You Hold Me Up by Monique Gray Smith
I know parents are struggling to speak with the children about what is going on in the news with respect to ongoing settler colonialism and the horrific legacy of residential schools. Monique Gray Smith has an excellent video on how to speak with our kids about settler colonization and Indigenous resurgence (which can be found here) where she also suggests authors for kids of many ages.
I wanted to flag Monique Gray Smith’s amazing book You Hold Me Up. This book is so beautiful and so profound. I’m so tired of hearing Goodnight Moon is poetry. Yes, yes, it’s true, but let’s update. Here is the poetry that we need for this moment, to grow compassionate, resilient, empathetic and loving kids with an awareness of to whom Turtle Island rightfully belongs. You Hold Me Up reminds all of us that what we need is more care for all our relations. As she tells us, we don’t need self-care when care for ourselves and our communities are one and the same: “You hold me up when you are kind to me. When you share with me. When you learn with me. When you laugh with me.” The beautiful finale of this book reminds us of that most basic feminist tenet, our interdependence: “You hold me up. I hold you up. We hold each other up.”
We have been going through some big family changes this year and in sometimes-quiet moments of despair that I do not want to share with my children, I survey my bookshelf. You Hold Me Up gives me so much hope and uplift. Pulling it out for just that reason, I read it to my youngest son. “Mommy,” he said, “this book makes me feel good somehow.” Thanks so much to Indigenous artists and movements like #Idlenomore in this moment for continuing to blaze a way forward.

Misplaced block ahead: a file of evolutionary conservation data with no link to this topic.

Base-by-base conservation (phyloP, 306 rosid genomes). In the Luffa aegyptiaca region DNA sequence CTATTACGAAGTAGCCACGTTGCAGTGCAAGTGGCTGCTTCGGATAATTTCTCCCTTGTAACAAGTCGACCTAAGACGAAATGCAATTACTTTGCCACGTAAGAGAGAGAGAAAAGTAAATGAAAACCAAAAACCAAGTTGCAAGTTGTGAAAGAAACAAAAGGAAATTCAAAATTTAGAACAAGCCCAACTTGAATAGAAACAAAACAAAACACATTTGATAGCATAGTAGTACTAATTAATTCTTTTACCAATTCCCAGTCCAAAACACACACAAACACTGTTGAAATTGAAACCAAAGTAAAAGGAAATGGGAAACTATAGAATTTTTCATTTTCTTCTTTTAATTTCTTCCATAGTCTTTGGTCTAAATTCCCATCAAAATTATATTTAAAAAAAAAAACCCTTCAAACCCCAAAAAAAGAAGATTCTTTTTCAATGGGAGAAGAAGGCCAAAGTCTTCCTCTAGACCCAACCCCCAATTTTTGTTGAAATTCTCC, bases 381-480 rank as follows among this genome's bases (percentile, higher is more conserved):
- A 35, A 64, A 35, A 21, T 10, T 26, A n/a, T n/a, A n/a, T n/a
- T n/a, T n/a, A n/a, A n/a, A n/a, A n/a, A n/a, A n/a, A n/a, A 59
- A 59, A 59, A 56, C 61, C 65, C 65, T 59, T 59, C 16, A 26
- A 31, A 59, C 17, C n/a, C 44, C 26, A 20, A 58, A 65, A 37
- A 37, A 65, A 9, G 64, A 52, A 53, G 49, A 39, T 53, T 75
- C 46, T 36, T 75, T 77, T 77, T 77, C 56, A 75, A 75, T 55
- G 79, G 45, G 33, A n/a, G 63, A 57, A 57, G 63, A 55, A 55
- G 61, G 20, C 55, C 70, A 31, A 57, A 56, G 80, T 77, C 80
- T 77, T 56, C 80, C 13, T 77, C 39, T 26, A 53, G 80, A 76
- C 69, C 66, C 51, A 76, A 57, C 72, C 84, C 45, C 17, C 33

Don’t Touch My Hair by Sharee Miller
Much like The Proudest Blue is a book that is simultaneously about bullying and about gendered racism, Don’t Touch My Hair seamlessly weaves together narratives of anti-Black racism and the importance of bodily autonomy and consent. Here, a little girl is constantly besieged with a sea of hands wanting to touch her beautiful hair. No matter where she goes, whether the highest mountain or the farthest castle, she cannot escape. Although she spends much of the book in flight from grasping hands, finally she cannot hold it in any longer and a long, loud “NO!” bursts forth from her. And she is free.
While taking a parenting workshop in the last year, my partner and I listened in amazement as parents were encouraged “never to say no to their children, because no is perceived as a threat.” I do realize that an unending series of no’s is frustrating and demoralizing to children, but my partner wondered aloud, what does it mean to raise children who never hear and can never say no? What does this mean for the women in the future, for BIPOC communities? What does it mean for the world? This book usefully connects the importance of no to consent while showing how the importance of developing a firm no for bodily boundaries can help to shift our existing world.
I know that these times remain rough. If you or your family or a teacher or anyone you know is looking for books, please feel free to contact me. I’ve got lots of books to recommend on divorce, on grief, on anxiety, and other topics that may be of interest to folx.
Shoshana Magnet is a mother of two as well as professor of Feminist and Gender Studies at the University of Ottawa. She writes a listserv on picturebooks that talk about big feelings and topics, including divorce, grief, anger, sadness as well as issues related to social justice like on racism, sexism and homophobia. Subscribe to her listserv: https://www.picturebookstogrow.com/